Laurie McCallum has been a patient with the UW Health Eye Clinics since pictures of retinas were hand-drawn. That is to say, quite a while. One of her first visits to Suresh Chandra, MD, retina specialist, corresponded with the Department of Ophthalmology and Visual Sciences (DOVS) receiving its first retina camera, and McCallum’s retina was one of the first to be photographed by DOVS. She recalls carefully stowing the pictures in her purse, so she could show them to a doctor if a problem came up. “See how much progress has been made since the 70s,” McCallum laughs, “They were just excited to take a picture of the retina!”
McCallum grew up in a small town north of Duluth, Minnesota, and attended Macalester College in St. Paul before transferring to the University of Arizona to be closer to her aging parents. While living in Arizona she noticed a problem with her right eye. Her vision was wavy. She went to a number of ophthalmologists, but none could figure out what was going on until she happened to see an ophthalmologist who had been in the U.S. Army. He had seen this before in patients from the Midwest. It was histoplasmosis, a disease caused by a fungus that is commonly found in Midwestern soil, and it was affecting McCallum’s eye. The initial incident was just the beginning of her vision journey.
After the discovery, McCallum received her bachelor’s degree in psychology and pursued graduate work in Arizona but eventually realized it wasn’t her life’s calling. She changed course and graduated with a law degree from Southern Methodist University in Dallas, Texas. McCallum then returned to the Midwest, settling in Madison in 1977.
In Madison, she reconnected with a former Macalester College friend who had kept in touch throughout the years, Scott McCallum. They were married in 1979. The McCallums kept very busy the next few years, as Scott built a career in state politics while Laurie built a career in law. McCallum worked as assistant legal counsel to former Governor Lee Dreyfus, who ultimately appointed her to the State Personnel Commission where she served as a commissioner from 1982 to 2002. She was then was appointed by Governor Tommy Thompson to the Labor and Industry Review Commission and served as both a commissioner and as a senior review attorney. In the midst of their demanding careers, they also raised three children: Zachary, Rory and Cara.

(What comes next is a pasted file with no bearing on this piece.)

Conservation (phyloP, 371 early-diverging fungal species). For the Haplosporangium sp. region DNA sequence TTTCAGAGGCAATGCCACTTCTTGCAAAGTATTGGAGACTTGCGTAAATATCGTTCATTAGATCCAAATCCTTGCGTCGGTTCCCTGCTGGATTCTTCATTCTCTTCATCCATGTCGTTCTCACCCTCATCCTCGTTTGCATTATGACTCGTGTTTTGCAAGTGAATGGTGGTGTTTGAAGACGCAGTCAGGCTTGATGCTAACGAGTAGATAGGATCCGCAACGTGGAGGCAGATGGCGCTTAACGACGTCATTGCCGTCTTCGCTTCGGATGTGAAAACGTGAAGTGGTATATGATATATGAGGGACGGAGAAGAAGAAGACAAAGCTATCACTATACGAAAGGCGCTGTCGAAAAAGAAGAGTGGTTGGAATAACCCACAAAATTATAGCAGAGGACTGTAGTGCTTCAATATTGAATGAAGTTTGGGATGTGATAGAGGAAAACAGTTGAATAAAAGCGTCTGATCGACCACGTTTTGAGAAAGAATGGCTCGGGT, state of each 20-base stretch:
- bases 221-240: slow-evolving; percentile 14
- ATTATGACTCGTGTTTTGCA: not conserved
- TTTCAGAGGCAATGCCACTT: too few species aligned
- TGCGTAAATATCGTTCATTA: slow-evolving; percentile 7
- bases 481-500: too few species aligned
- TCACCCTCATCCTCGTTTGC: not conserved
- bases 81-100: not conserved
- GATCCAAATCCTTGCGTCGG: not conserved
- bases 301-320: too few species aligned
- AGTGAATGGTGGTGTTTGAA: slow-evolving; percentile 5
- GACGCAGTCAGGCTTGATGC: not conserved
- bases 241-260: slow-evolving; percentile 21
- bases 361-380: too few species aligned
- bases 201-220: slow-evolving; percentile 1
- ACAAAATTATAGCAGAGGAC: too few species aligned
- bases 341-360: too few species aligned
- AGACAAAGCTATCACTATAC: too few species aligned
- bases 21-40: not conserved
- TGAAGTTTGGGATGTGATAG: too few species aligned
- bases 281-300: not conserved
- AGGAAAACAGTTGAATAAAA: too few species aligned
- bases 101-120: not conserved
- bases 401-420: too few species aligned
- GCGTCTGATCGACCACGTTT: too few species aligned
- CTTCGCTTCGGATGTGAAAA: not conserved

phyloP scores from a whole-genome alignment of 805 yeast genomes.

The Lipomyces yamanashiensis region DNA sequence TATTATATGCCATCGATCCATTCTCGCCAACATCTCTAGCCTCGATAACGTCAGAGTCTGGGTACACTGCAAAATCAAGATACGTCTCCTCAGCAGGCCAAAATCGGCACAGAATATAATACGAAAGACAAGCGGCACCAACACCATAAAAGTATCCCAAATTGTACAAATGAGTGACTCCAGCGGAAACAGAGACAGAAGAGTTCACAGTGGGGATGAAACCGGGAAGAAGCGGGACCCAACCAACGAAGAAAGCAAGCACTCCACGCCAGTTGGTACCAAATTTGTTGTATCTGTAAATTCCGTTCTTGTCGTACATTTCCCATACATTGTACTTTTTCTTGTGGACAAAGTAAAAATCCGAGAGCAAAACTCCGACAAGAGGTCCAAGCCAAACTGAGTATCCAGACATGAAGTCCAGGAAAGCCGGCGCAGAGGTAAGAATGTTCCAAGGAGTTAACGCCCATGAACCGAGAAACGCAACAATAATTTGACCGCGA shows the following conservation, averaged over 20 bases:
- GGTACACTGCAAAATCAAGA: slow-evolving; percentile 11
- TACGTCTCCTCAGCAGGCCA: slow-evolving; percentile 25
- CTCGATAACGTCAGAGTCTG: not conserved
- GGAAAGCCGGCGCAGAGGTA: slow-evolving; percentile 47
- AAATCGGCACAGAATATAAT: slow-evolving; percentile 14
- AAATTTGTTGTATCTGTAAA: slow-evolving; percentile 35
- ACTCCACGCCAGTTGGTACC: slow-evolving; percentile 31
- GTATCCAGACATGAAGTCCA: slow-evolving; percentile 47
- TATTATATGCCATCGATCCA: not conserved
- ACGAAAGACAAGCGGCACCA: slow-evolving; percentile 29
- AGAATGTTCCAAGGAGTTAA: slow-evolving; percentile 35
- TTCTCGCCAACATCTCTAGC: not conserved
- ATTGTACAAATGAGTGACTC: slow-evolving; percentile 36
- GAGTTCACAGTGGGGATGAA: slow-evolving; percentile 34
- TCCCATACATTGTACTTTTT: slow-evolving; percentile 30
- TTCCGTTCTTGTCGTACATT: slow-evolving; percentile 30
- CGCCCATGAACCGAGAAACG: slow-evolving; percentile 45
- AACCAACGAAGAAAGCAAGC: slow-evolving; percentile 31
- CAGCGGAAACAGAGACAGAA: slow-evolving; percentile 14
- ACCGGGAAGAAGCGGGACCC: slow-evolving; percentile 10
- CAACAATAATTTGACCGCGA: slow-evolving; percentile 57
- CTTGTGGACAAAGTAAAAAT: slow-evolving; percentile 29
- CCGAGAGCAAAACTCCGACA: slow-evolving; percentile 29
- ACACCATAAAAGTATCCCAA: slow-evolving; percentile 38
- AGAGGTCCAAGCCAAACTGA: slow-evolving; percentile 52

Shortly after her first visit to Dr. Chandra, McCallum was diagnosed with chorioretinitis in her right eye, an inflammation resulting from the histoplasmosis. Several subsequent flare-ups led to permanent scarring of the retina, which resulted in significant impairment of vision in her right eye. One of the retina visits uncovered something else: elevated pressure in her eye. McCallum was diagnosed with glaucoma. Within the next few years, she started taking daily eye drops to manage the pressure. Eventually, though, the glaucoma required surgery. The first was in 1999. The second was in April of 2001, just two months after McCallum became the First Lady of Wisconsin after Scott, who had been Lieutenant Governor, assumed the office of governor when Governor Thompson resigned. Todd Perkins, MD, now retired DOVS professor, was McCallum’s ophthalmologist at the time and performed a trabeculectomy, a surgical procedure that eases pressure in the eye by creating a small hole in the wall of the eye and fashioning a flap over the hole to allow fluid to escape.